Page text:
Scientists say psychedelic drugs like LSD are much less harmful than alcohol

The use of psychedelic drugs does not increase a person’s risk of developing mental health problems, according to new research published in the Journal of Psychopharmacology.

Norwegian clinical psychologist Pål-Ørjan Johansen and neuroscientist Teri Suzanne Krebs said the findings show that most of the claims about the harms from psychedelic drugs like LSD, “magic” psilocybe mushrooms, and mescaline-containing cacti are unfounded.

“There is little evidence linking psychedelic use to lasting mental health problems. In general, use of psychedelics does not appear to be particularly dangerous when compared to other activities considered to have acceptable safety,” the researchers wrote in the study.

“Concern about psychedelic use seems to have been based on media sensationalism, lack of information and cultural biases, rather than evidence-based harm assessments.”

The study was based on 135,095 American adults who participated in the annual National Survey on Drug Use and Health. The researchers found no association between psychedelic drug use and psychological distress, depression, anxiety, suicidal thoughts, plans, and attempts. Those who used psychedelics were actually less likely to need mental health treatment than those who didn’t use the drugs.

“Over 30 million US adults have tried psychedelics and there just is not much evidence of health problems,” Johansen said in a news release.

A previous study conducted by Johansen and Krebs found no link between psychedelic use and serious psychological distress, receiving or needing mental health treatment, or symptoms of eight psychiatric diagnoses, including major depression, anxiety disorders, mania and psychosis, or visual hallucinations.

“Drug experts consistently rank LSD and psilocybin mushrooms as much less harmful to the individual user and to society compared to alcohol and other controlled substances,” Krebs added.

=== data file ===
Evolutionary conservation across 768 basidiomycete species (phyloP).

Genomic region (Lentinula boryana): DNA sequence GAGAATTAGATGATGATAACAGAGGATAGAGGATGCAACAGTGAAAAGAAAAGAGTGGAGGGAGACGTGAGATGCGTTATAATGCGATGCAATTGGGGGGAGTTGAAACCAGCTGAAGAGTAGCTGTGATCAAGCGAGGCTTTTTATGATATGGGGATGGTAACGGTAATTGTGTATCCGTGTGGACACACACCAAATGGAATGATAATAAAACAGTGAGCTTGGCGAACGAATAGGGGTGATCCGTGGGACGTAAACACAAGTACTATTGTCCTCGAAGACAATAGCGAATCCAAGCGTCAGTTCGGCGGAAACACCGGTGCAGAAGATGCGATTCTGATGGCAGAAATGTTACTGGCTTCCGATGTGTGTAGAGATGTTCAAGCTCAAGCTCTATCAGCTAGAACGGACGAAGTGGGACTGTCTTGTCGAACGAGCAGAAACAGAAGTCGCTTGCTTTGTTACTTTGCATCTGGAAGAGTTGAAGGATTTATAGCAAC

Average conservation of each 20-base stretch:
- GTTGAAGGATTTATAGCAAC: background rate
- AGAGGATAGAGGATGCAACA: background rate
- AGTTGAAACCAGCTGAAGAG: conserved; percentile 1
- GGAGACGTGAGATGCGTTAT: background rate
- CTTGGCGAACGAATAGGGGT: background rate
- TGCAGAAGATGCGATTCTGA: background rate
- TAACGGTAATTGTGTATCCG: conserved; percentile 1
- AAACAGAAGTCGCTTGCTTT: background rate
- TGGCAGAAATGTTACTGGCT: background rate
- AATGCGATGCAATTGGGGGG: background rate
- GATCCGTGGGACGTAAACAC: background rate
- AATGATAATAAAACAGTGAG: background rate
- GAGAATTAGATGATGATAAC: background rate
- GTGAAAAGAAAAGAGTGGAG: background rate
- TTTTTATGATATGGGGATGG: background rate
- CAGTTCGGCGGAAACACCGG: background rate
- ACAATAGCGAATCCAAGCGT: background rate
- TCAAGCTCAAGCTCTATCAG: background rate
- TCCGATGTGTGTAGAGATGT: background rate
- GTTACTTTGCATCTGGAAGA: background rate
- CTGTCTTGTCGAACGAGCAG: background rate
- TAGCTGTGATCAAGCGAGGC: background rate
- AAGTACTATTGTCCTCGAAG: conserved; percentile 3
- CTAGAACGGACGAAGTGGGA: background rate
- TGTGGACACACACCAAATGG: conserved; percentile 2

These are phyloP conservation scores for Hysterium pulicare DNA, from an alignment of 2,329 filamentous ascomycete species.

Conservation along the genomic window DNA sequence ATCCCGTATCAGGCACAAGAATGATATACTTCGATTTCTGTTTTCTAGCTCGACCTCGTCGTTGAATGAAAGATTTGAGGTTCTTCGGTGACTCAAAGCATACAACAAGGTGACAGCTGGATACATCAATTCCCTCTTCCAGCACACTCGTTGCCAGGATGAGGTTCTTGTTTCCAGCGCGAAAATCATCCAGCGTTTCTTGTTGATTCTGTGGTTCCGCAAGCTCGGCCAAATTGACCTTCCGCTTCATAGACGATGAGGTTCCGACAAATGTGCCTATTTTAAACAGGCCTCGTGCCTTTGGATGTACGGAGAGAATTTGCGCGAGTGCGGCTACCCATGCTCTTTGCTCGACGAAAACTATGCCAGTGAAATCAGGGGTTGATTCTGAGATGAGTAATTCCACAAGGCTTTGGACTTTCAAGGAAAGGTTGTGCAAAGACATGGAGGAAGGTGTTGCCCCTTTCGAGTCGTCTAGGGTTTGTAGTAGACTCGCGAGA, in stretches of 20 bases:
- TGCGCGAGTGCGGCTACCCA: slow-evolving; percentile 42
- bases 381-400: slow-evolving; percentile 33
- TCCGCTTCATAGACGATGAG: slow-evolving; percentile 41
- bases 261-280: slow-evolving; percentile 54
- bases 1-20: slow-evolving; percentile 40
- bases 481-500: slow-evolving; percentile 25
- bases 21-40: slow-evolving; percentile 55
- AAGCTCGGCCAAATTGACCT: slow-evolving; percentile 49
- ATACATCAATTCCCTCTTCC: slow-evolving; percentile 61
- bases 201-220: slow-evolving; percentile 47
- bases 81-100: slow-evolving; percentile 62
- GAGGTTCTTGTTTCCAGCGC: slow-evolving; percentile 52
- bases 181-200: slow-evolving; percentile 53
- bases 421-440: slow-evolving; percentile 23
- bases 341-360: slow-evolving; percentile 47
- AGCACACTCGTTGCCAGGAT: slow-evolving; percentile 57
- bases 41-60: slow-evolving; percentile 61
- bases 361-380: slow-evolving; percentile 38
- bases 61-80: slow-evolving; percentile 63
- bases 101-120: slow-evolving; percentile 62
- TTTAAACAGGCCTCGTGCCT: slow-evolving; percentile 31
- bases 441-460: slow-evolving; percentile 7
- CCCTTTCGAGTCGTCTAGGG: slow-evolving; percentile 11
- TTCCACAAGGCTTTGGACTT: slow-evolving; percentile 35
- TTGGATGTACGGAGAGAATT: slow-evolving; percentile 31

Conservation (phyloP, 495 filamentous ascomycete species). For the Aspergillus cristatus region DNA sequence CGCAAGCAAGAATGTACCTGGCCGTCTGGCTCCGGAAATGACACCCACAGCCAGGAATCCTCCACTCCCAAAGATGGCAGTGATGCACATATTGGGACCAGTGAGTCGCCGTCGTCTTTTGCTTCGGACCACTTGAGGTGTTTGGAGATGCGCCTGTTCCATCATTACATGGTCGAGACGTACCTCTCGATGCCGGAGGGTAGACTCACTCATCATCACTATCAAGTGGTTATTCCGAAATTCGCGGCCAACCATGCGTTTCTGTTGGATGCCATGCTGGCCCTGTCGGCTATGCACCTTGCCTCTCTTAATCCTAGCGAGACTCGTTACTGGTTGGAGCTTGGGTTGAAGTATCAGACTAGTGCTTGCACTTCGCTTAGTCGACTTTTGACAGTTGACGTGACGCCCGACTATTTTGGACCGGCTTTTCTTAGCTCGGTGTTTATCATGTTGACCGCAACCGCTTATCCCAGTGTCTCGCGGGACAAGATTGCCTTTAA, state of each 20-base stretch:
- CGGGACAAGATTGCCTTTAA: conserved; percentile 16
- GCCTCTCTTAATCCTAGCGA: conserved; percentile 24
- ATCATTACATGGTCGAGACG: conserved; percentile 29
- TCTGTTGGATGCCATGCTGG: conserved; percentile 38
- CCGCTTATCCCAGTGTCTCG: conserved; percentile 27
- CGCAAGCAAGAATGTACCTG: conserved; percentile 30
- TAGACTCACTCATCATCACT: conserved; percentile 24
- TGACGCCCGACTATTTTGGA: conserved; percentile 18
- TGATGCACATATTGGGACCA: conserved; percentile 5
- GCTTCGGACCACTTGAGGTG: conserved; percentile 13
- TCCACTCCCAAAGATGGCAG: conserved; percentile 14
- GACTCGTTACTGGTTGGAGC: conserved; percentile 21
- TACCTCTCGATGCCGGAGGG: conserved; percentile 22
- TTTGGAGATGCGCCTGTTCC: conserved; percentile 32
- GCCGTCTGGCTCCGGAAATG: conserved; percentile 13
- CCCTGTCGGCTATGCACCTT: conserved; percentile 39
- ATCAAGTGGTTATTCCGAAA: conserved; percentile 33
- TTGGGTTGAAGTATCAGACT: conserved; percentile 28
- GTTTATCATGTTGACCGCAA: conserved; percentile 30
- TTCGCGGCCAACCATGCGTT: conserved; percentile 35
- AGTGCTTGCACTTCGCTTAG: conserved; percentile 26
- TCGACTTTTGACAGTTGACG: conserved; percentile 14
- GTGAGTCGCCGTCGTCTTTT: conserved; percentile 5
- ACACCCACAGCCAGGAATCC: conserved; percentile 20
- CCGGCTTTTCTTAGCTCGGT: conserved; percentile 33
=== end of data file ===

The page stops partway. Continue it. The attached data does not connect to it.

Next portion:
The major side effects of psychedelic drugs are psychological, rather than physiological. The drugs are not addictive, but can produce unpleasant or even horrifying experiences known as “bad trips.”

“Given the design of our study, we cannot exclude the possibility that use of psychedelics might have a negative effect on mental health for some individuals or groups, perhaps counterbalanced at a population level by a positive effect on mental health in others,” Johansen said.

Nevertheless, most of the research on psychedelic drugs has found them to have positive psychological benefits. Another study published in the Journal of Psychopharmacology in January found that psychedelic use was associated with reduced psychological distress and suicidality. Research has found that psilocybin inhibits the processing of negative emotions in the brain, produces long-lasting elevations in mood among healthy volunteers, and can even help defeat addictions. Another study found that LSD can have lasting psychological benefits in patients with a life-threatening illness.

“With these robust findings, it is difficult to see how prohibition of psychedelics can be justified as a public health measure,” Johansen argued. Krebs added that the prohibition of psychedelics is also a human rights issue: “Concerns have been raised that the ban on use of psychedelics is a violation of the human rights to belief and spiritual practice, full development of the personality, and free-time and play.”